Donald Gordon (Canadian businessman)
December 11, 1901|
May 2, 1969 (aged 67)|
Montreal, Quebec, Canada
|Known for||President of the Canadian National Railways from 1950 to 1966|
Order of Canada|
Order of St Michael and St George
Born in Oldmeldrum, Scotland, Gordon came to Canada at an early age. At 15, he joined the Bank of Nova Scotia in Toronto, becoming assistant chief accountant and assistant manager of the Toronto branch. In 1935, he was appointed Secretary of the newly formed Bank of Canada and later became deputy governor. At the outbreak of war, Gordon was appointed Chairman of the Foreign Exchange Control Board, and then from 1941 to 1947, he was Chairman of the Wartime Prices and Trade Board. He became a national figure in Canada during these years, as the WPTB had control over all wages and prices in Canada, and touched the lives of all Canadians. He was also asked to meet with United States economic experts as the USA came into the war, and the U.S. modelled much of its price policy on the Canadian experience. After the war, Gordon was the Canadian representative on the newly formed International Bank for Reconstruction and Development. From 1950 to 1966, he was Chairman and President of the Canadian National Railways. During his colourful career at this post, he re-organised the company, and brought an ailing and bankrupt company into profit.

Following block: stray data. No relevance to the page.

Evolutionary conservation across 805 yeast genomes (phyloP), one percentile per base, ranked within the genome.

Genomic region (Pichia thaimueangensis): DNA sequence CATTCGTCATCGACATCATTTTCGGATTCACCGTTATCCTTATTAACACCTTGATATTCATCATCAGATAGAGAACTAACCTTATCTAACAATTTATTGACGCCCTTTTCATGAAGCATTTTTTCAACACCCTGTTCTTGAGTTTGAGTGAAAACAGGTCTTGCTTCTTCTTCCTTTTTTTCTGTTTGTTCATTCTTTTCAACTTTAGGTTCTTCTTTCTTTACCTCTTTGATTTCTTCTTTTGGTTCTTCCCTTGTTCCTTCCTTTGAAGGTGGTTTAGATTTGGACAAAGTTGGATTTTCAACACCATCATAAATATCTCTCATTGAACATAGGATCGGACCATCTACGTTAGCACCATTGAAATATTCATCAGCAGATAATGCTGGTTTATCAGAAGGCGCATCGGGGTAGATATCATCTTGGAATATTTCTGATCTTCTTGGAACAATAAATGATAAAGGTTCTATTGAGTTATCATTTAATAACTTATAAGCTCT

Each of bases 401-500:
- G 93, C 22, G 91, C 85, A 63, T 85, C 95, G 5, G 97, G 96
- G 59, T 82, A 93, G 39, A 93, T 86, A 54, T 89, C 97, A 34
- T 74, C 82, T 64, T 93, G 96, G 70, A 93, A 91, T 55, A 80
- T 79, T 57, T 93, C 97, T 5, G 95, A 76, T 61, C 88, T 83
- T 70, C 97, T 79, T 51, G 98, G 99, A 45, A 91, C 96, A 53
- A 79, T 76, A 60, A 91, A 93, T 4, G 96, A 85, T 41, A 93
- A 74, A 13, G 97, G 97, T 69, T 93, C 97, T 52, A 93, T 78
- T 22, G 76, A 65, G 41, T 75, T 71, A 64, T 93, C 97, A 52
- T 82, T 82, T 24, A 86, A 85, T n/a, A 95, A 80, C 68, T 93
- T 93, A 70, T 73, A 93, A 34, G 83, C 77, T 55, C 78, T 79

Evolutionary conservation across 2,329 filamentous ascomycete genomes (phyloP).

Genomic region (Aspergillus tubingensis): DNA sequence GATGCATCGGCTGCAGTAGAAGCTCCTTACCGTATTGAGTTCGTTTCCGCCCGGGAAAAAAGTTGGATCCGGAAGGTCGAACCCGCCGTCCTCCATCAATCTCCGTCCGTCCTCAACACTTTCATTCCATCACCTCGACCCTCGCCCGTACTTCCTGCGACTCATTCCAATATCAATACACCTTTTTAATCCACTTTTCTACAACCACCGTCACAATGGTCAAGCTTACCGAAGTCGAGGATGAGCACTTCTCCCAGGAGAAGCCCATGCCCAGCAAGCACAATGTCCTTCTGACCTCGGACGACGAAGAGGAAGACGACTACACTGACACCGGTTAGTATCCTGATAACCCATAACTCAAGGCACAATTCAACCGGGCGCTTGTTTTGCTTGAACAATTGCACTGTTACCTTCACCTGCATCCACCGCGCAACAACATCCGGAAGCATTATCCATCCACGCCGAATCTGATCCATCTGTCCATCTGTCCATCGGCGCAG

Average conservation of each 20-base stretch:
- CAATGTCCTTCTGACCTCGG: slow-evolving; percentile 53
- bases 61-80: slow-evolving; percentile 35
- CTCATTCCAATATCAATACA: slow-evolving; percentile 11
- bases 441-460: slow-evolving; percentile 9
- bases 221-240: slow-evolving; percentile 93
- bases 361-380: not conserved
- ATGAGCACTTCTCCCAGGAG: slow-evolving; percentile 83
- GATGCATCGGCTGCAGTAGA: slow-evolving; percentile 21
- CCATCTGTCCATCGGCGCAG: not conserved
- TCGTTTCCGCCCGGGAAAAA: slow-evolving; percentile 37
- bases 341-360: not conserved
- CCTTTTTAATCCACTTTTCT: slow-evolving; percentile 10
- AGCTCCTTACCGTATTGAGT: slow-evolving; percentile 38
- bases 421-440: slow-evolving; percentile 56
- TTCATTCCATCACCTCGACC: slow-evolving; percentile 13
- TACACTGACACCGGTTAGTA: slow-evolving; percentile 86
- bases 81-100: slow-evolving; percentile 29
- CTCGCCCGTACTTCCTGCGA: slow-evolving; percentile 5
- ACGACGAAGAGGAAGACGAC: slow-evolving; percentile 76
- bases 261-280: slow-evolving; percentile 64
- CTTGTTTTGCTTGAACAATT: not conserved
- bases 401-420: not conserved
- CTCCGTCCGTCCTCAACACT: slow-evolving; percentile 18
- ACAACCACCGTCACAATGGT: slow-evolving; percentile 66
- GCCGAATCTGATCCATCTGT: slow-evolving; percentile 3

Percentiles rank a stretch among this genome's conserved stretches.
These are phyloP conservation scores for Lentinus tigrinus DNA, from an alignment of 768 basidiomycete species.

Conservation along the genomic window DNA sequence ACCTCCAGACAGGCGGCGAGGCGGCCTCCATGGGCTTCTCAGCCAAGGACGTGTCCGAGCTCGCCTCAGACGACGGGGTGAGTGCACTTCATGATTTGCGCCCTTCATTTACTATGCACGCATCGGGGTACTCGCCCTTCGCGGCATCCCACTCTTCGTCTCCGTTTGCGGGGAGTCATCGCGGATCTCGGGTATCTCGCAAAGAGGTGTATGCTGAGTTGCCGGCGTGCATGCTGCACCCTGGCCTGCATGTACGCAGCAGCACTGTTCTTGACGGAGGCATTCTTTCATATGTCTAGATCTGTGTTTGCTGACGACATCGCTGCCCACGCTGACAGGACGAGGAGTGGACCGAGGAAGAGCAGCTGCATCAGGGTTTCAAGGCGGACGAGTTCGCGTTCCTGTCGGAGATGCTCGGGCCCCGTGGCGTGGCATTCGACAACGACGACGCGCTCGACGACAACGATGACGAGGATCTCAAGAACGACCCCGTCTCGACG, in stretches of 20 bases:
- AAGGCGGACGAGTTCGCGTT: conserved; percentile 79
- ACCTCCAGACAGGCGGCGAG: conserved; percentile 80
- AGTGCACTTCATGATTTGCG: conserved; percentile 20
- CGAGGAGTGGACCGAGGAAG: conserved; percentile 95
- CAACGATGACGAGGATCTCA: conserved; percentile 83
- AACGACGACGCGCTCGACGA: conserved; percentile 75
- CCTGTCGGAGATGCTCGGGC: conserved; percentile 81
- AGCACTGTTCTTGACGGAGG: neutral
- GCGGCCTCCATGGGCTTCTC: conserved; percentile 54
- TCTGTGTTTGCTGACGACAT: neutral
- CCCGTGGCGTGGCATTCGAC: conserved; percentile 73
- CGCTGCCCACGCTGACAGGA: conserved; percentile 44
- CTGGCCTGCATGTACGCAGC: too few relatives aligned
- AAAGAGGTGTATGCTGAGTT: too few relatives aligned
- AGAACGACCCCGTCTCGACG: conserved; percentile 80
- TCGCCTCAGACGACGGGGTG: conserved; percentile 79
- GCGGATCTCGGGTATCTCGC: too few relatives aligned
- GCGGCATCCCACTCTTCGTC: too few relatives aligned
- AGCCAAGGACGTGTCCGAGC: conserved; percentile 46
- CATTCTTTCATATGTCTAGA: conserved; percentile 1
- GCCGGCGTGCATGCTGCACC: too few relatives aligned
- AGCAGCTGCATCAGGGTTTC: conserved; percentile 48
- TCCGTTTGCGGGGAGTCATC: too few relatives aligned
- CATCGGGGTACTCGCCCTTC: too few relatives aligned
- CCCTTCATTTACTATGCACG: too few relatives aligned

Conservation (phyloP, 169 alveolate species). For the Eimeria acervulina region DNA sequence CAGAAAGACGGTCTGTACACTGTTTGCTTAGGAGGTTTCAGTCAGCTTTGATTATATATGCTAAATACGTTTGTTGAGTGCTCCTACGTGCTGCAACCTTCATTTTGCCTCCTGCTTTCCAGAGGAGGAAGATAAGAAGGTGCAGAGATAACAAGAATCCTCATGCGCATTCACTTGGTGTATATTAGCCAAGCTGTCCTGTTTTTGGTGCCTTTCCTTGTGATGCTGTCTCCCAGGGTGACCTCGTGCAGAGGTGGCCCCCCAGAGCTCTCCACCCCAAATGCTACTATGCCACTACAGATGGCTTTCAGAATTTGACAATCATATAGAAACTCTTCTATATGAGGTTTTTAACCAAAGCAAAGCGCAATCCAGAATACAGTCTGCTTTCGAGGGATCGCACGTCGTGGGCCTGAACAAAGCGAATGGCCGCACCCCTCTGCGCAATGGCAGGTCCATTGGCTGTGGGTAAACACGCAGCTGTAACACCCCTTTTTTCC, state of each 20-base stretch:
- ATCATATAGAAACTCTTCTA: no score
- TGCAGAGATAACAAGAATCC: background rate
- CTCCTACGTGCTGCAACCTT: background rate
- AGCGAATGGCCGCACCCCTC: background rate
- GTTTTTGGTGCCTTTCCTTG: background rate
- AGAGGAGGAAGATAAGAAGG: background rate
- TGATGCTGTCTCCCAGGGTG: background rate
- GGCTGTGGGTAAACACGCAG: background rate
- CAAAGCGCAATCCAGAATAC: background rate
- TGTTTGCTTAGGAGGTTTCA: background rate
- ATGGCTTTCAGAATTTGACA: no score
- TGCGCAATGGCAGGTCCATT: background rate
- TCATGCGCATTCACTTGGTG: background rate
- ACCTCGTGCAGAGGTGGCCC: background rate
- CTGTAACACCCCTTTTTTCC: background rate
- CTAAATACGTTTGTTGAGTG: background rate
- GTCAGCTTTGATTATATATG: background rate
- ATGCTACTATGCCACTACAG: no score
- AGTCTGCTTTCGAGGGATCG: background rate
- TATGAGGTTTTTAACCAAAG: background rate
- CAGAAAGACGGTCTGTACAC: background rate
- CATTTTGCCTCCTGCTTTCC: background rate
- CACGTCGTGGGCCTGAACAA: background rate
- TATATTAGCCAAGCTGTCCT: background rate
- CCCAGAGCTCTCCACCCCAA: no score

Gordon was involved in the controversy over naming the Queen Elizabeth Hotel, after its founding in Montreal. Quebec nationalists wanted it called Château Maisonneuve in honour of Montreal's founder, Paul Chomedey de Maisonneuve. Gordon decided it should be named for Queen Elizabeth II, who had unexpectedly come to the throne in 1952 while the hotel was still on the drawing boards.
He was also involved in a controversy in 1962 when he said that no French-Canadian was competent enough to be vice-president of the Canadian National Railway. This statement was ironic because he himself had left high school in grade 10. The febrile atmosphere of the time seized upon these words to imply that he was anti-French, so he proceeded to justify this statement in a more defendable way in the extensive interviews and television appearances made afterwards. He remained a figure of controversy for Quebec nationalists for whom he represented a certain type of English-speaking businessman.
In 1944, he was made a Companion of the Order of Saint Michael and Saint George. And, in 1968, he was made a Companion of the Order of Canada.
Queen's University in Kingston, Ontario has honoured Gordon, naming a university residence Donald Gordon House, and its conference centre Donald Gordon Centre. He is a member of the Canadian Business Hall of Fame. He was given honorary degrees by several Canadian Universities, including McGill University. He was also a Knight of Grace of the Order of St John of Jerusalem.
Robert Charles Vaughan
| President of Canadian National Railway
1950 – 1966
Norman J. MacMillan